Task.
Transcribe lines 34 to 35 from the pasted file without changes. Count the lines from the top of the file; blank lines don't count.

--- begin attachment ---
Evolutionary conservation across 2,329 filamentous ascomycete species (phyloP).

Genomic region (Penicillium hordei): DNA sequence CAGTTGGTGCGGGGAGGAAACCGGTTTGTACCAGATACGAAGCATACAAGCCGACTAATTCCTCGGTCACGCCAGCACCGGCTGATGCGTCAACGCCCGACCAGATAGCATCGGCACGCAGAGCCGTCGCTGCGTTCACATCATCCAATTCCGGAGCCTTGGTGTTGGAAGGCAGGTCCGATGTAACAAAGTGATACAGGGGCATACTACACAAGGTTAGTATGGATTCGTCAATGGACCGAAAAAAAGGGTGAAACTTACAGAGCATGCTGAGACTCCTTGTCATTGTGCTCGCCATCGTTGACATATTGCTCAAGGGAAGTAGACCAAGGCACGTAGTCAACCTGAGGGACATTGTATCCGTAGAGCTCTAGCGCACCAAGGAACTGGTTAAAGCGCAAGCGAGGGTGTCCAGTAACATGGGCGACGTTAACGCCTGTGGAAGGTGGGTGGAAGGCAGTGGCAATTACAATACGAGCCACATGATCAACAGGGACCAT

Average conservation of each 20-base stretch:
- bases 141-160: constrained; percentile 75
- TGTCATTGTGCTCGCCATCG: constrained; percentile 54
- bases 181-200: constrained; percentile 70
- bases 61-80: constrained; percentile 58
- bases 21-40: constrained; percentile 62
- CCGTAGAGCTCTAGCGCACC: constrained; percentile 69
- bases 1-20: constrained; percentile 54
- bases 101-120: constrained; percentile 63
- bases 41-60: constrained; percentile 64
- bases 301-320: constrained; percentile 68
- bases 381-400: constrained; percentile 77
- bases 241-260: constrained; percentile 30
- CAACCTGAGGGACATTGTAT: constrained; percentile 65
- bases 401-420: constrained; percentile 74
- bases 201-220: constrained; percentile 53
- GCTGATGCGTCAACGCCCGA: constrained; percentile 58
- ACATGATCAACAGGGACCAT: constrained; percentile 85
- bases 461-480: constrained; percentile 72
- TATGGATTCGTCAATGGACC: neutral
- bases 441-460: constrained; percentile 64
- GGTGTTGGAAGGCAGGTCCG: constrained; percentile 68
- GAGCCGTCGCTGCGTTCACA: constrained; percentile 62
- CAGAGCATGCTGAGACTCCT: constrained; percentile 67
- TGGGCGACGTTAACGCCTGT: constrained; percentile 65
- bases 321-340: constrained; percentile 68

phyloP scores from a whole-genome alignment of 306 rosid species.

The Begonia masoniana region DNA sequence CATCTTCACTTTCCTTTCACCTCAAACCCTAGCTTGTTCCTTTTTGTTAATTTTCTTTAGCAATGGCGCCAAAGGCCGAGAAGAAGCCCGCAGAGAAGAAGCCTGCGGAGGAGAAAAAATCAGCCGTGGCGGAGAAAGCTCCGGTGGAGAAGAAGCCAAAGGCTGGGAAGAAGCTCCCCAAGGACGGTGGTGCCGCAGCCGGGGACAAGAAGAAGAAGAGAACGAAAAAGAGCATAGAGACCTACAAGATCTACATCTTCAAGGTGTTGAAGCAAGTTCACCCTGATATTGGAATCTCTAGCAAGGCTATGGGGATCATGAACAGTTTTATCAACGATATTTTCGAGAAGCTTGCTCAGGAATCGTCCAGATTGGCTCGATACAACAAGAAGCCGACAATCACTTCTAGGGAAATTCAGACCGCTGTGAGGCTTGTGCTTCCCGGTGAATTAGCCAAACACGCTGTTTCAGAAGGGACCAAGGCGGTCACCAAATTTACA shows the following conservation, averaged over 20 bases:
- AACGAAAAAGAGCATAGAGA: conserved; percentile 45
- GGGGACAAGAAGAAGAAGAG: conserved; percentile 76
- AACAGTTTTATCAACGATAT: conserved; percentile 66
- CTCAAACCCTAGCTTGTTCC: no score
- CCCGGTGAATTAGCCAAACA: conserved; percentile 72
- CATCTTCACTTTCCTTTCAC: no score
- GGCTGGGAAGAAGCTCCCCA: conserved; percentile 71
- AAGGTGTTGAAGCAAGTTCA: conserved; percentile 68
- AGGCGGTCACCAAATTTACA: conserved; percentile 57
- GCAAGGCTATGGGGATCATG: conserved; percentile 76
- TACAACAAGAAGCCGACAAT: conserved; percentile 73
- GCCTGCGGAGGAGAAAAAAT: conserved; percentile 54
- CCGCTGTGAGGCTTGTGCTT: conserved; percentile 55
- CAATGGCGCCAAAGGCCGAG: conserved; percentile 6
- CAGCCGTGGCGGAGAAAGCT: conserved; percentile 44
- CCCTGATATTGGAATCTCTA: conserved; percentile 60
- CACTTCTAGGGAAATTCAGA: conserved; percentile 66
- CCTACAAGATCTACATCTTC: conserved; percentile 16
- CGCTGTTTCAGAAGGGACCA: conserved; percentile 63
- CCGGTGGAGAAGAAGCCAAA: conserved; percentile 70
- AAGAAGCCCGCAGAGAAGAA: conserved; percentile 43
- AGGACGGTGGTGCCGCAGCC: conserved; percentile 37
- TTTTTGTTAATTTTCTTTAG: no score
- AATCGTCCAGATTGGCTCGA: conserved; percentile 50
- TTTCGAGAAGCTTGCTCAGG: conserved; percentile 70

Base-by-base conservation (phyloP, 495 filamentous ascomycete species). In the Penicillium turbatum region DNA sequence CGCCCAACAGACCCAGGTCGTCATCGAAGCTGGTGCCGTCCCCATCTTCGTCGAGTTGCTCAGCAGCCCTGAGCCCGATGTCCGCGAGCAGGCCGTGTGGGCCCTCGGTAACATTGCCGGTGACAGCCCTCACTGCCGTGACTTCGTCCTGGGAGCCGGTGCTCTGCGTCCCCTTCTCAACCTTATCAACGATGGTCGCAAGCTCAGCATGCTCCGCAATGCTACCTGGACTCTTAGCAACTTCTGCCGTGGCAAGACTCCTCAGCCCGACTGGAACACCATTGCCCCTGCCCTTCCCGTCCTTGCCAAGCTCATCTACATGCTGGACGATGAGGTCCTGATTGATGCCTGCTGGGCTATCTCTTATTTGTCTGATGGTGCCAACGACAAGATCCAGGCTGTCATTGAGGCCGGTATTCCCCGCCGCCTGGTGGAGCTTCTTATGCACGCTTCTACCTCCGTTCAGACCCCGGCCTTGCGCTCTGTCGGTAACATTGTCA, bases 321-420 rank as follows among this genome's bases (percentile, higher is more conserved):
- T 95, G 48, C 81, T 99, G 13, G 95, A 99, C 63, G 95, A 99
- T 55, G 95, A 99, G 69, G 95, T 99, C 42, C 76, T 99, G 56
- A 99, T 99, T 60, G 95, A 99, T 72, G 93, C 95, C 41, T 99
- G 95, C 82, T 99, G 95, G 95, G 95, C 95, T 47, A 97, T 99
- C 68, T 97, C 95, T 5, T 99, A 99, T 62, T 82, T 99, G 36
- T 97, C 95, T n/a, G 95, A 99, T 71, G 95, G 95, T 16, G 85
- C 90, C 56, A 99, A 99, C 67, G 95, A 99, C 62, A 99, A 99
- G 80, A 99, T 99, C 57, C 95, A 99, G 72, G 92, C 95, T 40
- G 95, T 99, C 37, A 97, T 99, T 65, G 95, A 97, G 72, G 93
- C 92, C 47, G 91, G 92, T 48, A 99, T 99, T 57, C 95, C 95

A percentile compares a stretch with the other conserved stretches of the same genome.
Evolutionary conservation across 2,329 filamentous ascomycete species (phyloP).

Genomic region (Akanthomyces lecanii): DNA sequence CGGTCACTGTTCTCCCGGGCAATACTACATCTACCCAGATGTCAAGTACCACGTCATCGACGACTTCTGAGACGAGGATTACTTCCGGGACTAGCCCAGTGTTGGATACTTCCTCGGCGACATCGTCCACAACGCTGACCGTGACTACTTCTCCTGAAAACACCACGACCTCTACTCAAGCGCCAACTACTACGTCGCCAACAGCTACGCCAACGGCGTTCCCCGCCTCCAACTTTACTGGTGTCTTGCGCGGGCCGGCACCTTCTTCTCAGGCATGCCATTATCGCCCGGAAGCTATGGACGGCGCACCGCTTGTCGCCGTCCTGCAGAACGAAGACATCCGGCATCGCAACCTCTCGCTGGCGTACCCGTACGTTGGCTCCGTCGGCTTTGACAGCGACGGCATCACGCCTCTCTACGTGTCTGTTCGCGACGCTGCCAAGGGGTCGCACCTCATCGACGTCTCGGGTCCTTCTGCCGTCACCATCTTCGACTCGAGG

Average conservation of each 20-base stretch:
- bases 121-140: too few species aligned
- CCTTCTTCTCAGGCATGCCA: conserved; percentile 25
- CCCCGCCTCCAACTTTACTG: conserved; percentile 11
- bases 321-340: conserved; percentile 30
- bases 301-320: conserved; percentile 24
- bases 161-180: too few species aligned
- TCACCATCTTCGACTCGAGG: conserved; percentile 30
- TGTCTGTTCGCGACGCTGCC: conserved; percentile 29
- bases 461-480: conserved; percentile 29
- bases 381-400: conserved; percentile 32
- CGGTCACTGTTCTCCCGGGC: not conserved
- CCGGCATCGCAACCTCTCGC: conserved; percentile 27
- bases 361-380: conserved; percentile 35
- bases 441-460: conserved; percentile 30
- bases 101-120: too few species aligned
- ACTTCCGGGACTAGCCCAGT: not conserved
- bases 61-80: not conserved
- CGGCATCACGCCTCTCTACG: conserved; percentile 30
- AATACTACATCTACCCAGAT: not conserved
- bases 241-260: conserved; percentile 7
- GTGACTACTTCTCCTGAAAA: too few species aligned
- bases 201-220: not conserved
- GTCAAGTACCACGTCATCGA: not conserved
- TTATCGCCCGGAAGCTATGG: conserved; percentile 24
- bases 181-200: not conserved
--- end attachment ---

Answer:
- CTCAAACCCTAGCTTGTTCC: no score
- CCCGGTGAATTAGCCAAACA: conserved; percentile 72